Epistola nuncupatoria tractatus Philosophia catholica et divina ad Sanctae Romanae Ecclesiae Cardinales (“Dedicatory letter on the treatise on Catholic and divine philosophy to the cardinals of the Holy Roman Church “, Nice, 29 August 1302): Arnau sent the Philosophia catholica to the College of Cardinals accompanied by this letter.
Epistola nuncupatoria tractatus Philosophia catholica et divina ad Iacobum II (“Dedicatory letter on the treatise on Catholic and divine philosophyto Jaume II, after 29 August 1302): Arnau sent the Philosophia catholica to King Jaume II accompanied by this letter.
Apologia de versutiis atque perversitatibus pseudotheologorum et religiosorum (“Apology on the astuteness and perversities of pseudo-theologians and pseudo religious men”, Girona, late 1302): This is Arnau’s response to the theologians (most of them from Girona) who attacked his apocalyptic theses. He defends his interpretation of Daniel 12:11 and identifies his adversaries as members of the Antichrist.
Eulogium de notitia verorum et pseudoapostolorum (“Reasoning on the news of the true and false apostles”, Girona, late 1302 – early 1303): Arnau explains the characteristics of false apostles or preachers, including Bernat de Puigcercós, who had denied (with an exegesis of Thessalonians 2) the possibility of seeing the last times. The Eulogium was read before the bishop of Girona.
Denuntiatio Gerundensis (“Denunciation of Girona”, Girona, late 1302 – early 1303): In this text, Arnau de Vilanova denounces Bernat de Puigcercós’s attacks on his thesis before the bishop of Girona and refutes them.
Altera denuntiatio Gerundensis (“Second denunciation of Girona”, Girona, late 1302 – early 1303): This was submitted a few days after the previous denunciation, and Arnau adds new deeds by Bernat de Puigcercós to this latter text.
Tertia denuntiatio Gerundensis (“Third denunciation of Girona”, Girona, late 1302 – early 1303): The Dominican convent in Girona submitted a quaerimonia against Arnau. He replied with this third denunciation.
Confessio Ilerdensis de spurcitiis pseudoreligiosorum (“Confession of Lleida on perversities and pseudo religious men”, Lleida, 1303): Arnua read a synthesis of his claims on false religious people before the archbishop of Tarragona and the bishops and abbots of Tarraconense. An extensive part of this work is devoted to exposing and commenting on the signs which the Angelic Oracle of Cyril claims anticipate the full manifestation of the Antichrist.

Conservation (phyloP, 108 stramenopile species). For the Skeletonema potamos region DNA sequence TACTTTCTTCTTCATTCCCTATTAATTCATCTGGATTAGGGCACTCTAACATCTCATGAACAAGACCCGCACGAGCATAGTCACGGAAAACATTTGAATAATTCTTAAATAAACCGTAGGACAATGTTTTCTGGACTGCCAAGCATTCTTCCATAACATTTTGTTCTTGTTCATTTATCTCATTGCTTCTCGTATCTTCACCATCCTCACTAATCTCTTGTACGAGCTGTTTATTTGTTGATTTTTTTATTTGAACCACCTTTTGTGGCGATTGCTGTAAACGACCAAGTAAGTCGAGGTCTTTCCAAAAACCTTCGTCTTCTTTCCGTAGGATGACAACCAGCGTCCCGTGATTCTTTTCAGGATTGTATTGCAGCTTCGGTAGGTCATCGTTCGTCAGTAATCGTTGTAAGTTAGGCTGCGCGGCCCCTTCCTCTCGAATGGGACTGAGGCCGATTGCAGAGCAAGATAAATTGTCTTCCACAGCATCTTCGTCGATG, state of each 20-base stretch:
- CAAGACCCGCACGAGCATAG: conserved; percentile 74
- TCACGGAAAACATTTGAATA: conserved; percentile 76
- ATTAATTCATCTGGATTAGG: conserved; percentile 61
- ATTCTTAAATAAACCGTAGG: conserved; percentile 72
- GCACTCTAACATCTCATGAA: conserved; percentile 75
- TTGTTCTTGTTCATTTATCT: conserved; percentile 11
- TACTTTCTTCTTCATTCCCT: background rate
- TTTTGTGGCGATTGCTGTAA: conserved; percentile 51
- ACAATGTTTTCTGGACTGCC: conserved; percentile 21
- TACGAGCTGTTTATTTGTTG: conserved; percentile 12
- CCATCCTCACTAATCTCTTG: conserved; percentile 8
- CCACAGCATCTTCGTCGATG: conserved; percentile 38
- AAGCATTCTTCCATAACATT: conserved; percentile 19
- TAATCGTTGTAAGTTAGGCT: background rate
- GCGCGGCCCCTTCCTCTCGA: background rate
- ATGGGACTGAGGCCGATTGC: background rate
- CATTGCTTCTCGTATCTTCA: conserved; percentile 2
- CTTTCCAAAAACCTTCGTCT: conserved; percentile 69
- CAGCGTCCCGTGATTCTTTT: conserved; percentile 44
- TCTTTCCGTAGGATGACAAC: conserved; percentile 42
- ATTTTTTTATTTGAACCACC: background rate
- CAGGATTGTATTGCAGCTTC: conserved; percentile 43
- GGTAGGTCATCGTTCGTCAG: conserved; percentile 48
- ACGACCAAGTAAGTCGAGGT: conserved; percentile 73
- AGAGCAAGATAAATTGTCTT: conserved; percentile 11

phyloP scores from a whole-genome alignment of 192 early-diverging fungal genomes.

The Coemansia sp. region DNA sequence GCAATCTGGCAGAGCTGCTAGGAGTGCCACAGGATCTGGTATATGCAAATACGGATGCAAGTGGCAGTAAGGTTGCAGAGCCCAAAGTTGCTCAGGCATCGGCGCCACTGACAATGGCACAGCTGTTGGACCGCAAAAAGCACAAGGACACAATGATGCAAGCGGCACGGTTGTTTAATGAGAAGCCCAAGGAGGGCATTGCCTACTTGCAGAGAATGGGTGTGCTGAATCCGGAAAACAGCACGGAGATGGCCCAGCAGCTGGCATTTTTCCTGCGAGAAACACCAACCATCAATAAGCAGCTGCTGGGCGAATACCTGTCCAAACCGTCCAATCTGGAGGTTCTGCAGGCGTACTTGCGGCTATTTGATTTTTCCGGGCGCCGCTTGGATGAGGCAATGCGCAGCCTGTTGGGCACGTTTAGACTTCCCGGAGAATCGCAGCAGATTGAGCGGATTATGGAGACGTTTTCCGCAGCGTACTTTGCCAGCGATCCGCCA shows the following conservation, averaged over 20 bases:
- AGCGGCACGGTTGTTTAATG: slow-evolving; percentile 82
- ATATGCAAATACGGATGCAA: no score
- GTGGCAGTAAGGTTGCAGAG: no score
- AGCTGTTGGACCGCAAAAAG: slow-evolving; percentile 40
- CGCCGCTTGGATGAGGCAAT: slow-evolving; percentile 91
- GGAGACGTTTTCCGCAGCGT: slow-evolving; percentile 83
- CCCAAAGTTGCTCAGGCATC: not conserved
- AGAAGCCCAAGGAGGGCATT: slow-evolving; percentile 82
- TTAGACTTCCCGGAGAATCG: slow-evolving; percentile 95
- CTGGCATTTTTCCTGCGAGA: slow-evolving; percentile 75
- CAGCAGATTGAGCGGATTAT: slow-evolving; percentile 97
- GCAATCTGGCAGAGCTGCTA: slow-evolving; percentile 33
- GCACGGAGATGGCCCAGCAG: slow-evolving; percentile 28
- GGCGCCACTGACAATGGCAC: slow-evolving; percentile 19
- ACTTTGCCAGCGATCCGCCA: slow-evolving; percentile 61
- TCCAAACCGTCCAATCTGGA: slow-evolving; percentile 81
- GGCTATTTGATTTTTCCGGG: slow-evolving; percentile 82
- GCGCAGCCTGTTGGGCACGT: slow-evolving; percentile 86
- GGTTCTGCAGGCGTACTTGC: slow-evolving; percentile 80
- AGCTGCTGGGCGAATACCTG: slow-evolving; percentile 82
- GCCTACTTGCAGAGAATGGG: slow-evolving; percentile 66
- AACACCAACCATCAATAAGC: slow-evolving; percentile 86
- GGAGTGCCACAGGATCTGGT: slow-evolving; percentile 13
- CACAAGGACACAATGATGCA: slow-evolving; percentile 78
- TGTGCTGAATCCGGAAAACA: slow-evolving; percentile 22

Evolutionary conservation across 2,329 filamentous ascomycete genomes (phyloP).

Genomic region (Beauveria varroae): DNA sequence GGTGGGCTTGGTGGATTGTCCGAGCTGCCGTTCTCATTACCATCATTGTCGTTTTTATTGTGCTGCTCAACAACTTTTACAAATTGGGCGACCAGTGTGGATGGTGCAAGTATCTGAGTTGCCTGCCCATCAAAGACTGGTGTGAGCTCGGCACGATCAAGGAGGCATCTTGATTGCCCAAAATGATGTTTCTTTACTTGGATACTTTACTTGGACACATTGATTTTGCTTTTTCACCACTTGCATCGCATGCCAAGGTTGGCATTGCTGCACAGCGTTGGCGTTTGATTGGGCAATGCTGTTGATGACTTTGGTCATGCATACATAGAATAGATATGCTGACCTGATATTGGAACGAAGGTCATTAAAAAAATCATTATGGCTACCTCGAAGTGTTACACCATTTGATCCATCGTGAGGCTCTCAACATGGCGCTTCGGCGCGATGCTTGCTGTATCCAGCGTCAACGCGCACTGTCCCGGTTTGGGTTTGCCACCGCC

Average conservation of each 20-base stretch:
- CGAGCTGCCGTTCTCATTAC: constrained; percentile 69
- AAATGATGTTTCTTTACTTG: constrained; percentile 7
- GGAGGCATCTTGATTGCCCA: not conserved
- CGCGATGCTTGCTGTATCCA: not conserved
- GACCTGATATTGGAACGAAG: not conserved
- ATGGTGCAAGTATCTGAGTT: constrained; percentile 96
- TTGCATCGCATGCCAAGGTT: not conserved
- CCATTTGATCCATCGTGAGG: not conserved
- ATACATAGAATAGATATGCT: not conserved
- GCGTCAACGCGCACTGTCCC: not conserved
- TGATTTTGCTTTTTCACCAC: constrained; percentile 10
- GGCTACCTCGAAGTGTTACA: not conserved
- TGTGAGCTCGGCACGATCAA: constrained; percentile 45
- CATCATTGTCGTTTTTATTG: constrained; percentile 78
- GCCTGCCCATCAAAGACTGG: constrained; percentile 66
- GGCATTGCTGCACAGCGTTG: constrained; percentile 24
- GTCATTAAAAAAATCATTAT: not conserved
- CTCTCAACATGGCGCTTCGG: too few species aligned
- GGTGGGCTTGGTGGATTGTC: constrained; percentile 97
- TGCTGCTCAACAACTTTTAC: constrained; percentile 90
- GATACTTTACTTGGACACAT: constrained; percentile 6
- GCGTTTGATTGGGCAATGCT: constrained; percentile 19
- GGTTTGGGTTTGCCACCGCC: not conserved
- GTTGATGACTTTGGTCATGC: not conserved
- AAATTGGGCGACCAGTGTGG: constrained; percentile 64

Denuntiatio prima facta Massiliae (“First denunciation made in Marseille”, Marseille, 10 February 1304). The Dominicans of Marseille publicly attacked sermons Arnau’s theses on knowledge of the times of the coming of the Antichrist; Arnau then submitted this denunciation against them to the bishop.
Gladius iugulans thomatistas (“Sword that slaughters the Thomists”, Marseille, February 1304). Informed by Jaume Blanc of the book that a Dominican had written against his theses, Arnau de Vilanova wrote the Gladius to respond to the objections of his adversaries, the thomatistae,and to attack them. The Thomists, who followed Thomas Aquinas, were drifting away from Christ and Saint Dominick. Arnau sets forth Thomas Aquinas’ theses on the end of time and then refutes them. In reality, the Thomists’ philosophical and theological method is yet another impudence by the members of the Antichrist. The word “Thomist” (thomatista) appears for the first time in this work. Arnau attached this treatise to the previous denunciation.
Denuntiatio secunda facta Massiliae (“Second denunciation made in Marseille”, Marseille, 28 February 1304). When Arnau had been able to personally read the work about which Jaume Blanc had told him, he wrote a new work, the Carpinatio, and submitted this second denunciation to the bishop.
Carpinatio poetriae theologi deviantis (“Poetic anthology of the deviated theologian”, Marseille, March 1304). The purpose of the Carpinatio was not to refute the positions of his as-yet unknown adversary (Arnau had already done this in the Gladius), but to show its author’s “delirium” and “deviation”. In addition to the strictly apocalyptic themes, others also appear, such as the proper interpretation of the Glossa Ordinaria or the tally of years that had elapsed since the start of the world. This work was attached to the previous denunciation.
Denuntiatio tertia facta Massiliae (“Third denunciation made in Marseille”, Marseille, 14 March 1304). When Arnau de Vilanova had found out the name of his adversary, Joan Vigorós, he denounced him to the bishop in this text.
Protestatio, praesentatio ac supplicatio Benedicto XI (“Protest, presentation and plea to Benedict XI”, Avignon, 2 June 1304). Arnau informs the new pope of the persecution against him by the professional theologians and suggests, in a clearly prophetic tone, a plan to reform the Church.